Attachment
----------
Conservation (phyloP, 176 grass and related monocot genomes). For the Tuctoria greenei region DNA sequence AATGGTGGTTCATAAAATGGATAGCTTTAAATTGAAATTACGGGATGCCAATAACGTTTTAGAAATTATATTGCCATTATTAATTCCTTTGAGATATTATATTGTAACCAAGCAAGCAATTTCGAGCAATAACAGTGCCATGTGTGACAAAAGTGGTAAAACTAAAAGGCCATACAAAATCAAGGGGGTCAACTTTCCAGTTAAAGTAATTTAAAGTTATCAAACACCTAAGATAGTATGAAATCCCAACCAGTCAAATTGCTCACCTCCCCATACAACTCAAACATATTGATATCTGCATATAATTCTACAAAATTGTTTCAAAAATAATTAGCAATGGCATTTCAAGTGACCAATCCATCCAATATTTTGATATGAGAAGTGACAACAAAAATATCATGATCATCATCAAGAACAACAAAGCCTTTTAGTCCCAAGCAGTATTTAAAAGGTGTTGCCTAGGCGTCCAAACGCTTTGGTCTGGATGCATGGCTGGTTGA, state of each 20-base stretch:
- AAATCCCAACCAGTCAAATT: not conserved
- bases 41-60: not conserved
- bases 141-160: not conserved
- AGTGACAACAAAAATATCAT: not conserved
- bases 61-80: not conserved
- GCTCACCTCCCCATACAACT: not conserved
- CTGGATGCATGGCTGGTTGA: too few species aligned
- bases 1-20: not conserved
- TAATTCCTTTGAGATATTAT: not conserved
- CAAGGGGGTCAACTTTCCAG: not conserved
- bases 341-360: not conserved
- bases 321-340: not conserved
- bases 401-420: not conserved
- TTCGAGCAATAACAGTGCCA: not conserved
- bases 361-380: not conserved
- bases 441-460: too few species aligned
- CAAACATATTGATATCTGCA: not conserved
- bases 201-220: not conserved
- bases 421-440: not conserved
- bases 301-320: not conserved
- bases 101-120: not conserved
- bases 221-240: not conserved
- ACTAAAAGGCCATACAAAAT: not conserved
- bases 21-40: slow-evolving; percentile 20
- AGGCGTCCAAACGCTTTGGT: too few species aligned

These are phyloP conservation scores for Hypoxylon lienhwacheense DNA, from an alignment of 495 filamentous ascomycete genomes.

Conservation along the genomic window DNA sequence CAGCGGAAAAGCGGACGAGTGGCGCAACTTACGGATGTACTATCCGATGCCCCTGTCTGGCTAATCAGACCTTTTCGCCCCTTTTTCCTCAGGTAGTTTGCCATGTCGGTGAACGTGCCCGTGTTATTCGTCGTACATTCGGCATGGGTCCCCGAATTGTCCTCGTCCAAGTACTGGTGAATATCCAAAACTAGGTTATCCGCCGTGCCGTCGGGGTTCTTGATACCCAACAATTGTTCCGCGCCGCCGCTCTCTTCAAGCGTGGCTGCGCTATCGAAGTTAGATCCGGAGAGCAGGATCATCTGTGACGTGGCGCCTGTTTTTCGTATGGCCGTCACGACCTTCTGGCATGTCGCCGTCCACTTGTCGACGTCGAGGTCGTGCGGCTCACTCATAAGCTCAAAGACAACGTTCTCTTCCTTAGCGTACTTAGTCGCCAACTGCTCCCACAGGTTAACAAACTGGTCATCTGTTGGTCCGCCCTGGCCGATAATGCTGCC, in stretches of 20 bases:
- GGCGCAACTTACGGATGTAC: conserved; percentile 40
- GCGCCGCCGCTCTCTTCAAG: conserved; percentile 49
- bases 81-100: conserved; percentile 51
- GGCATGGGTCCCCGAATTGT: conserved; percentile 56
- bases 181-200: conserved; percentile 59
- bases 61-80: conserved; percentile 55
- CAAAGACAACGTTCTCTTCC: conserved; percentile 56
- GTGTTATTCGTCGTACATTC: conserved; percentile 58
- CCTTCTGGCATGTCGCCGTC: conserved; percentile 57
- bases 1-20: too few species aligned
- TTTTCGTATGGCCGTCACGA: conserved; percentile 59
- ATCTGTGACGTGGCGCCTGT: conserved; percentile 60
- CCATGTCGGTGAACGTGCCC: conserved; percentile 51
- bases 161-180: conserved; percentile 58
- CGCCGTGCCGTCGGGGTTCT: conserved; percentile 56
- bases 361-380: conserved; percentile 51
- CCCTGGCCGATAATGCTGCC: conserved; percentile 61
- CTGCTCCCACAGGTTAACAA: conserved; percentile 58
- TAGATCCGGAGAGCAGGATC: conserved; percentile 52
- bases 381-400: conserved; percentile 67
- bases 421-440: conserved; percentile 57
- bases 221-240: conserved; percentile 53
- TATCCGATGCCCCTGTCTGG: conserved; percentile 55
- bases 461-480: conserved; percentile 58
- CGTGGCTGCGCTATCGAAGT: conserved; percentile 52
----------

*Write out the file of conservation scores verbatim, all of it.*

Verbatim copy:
Conservation (phyloP, 176 grass and related monocot genomes). For the Tuctoria greenei region DNA sequence AATGGTGGTTCATAAAATGGATAGCTTTAAATTGAAATTACGGGATGCCAATAACGTTTTAGAAATTATATTGCCATTATTAATTCCTTTGAGATATTATATTGTAACCAAGCAAGCAATTTCGAGCAATAACAGTGCCATGTGTGACAAAAGTGGTAAAACTAAAAGGCCATACAAAATCAAGGGGGTCAACTTTCCAGTTAAAGTAATTTAAAGTTATCAAACACCTAAGATAGTATGAAATCCCAACCAGTCAAATTGCTCACCTCCCCATACAACTCAAACATATTGATATCTGCATATAATTCTACAAAATTGTTTCAAAAATAATTAGCAATGGCATTTCAAGTGACCAATCCATCCAATATTTTGATATGAGAAGTGACAACAAAAATATCATGATCATCATCAAGAACAACAAAGCCTTTTAGTCCCAAGCAGTATTTAAAAGGTGTTGCCTAGGCGTCCAAACGCTTTGGTCTGGATGCATGGCTGGTTGA, state of each 20-base stretch:
- AAATCCCAACCAGTCAAATT: not conserved
- bases 41-60: not conserved
- bases 141-160: not conserved
- AGTGACAACAAAAATATCAT: not conserved
- bases 61-80: not conserved
- GCTCACCTCCCCATACAACT: not conserved
- CTGGATGCATGGCTGGTTGA: too few species aligned
- bases 1-20: not conserved
- TAATTCCTTTGAGATATTAT: not conserved
- CAAGGGGGTCAACTTTCCAG: not conserved
- bases 341-360: not conserved
- bases 321-340: not conserved
- bases 401-420: not conserved
- TTCGAGCAATAACAGTGCCA: not conserved
- bases 361-380: not conserved
- bases 441-460: too few species aligned
- CAAACATATTGATATCTGCA: not conserved
- bases 201-220: not conserved
- bases 421-440: not conserved
- bases 301-320: not conserved
- bases 101-120: not conserved
- bases 221-240: not conserved
- ACTAAAAGGCCATACAAAAT: not conserved
- bases 21-40: slow-evolving; percentile 20
- AGGCGTCCAAACGCTTTGGT: too few species aligned

These are phyloP conservation scores for Hypoxylon lienhwacheense DNA, from an alignment of 495 filamentous ascomycete genomes.

Conservation along the genomic window DNA sequence CAGCGGAAAAGCGGACGAGTGGCGCAACTTACGGATGTACTATCCGATGCCCCTGTCTGGCTAATCAGACCTTTTCGCCCCTTTTTCCTCAGGTAGTTTGCCATGTCGGTGAACGTGCCCGTGTTATTCGTCGTACATTCGGCATGGGTCCCCGAATTGTCCTCGTCCAAGTACTGGTGAATATCCAAAACTAGGTTATCCGCCGTGCCGTCGGGGTTCTTGATACCCAACAATTGTTCCGCGCCGCCGCTCTCTTCAAGCGTGGCTGCGCTATCGAAGTTAGATCCGGAGAGCAGGATCATCTGTGACGTGGCGCCTGTTTTTCGTATGGCCGTCACGACCTTCTGGCATGTCGCCGTCCACTTGTCGACGTCGAGGTCGTGCGGCTCACTCATAAGCTCAAAGACAACGTTCTCTTCCTTAGCGTACTTAGTCGCCAACTGCTCCCACAGGTTAACAAACTGGTCATCTGTTGGTCCGCCCTGGCCGATAATGCTGCC, in stretches of 20 bases:
- GGCGCAACTTACGGATGTAC: conserved; percentile 40
- GCGCCGCCGCTCTCTTCAAG: conserved; percentile 49
- bases 81-100: conserved; percentile 51
- GGCATGGGTCCCCGAATTGT: conserved; percentile 56
- bases 181-200: conserved; percentile 59
- bases 61-80: conserved; percentile 55
- CAAAGACAACGTTCTCTTCC: conserved; percentile 56
- GTGTTATTCGTCGTACATTC: conserved; percentile 58
- CCTTCTGGCATGTCGCCGTC: conserved; percentile 57
- bases 1-20: too few species aligned
- TTTTCGTATGGCCGTCACGA: conserved; percentile 59
- ATCTGTGACGTGGCGCCTGT: conserved; percentile 60
- CCATGTCGGTGAACGTGCCC: conserved; percentile 51
- bases 161-180: conserved; percentile 58
- CGCCGTGCCGTCGGGGTTCT: conserved; percentile 56
- bases 361-380: conserved; percentile 51
- CCCTGGCCGATAATGCTGCC: conserved; percentile 61
- CTGCTCCCACAGGTTAACAA: conserved; percentile 58
- TAGATCCGGAGAGCAGGATC: conserved; percentile 52
- bases 381-400: conserved; percentile 67
- bases 421-440: conserved; percentile 57
- bases 221-240: conserved; percentile 53
- TATCCGATGCCCCTGTCTGG: conserved; percentile 55
- bases 461-480: conserved; percentile 58
- CGTGGCTGCGCTATCGAAGT: conserved; percentile 52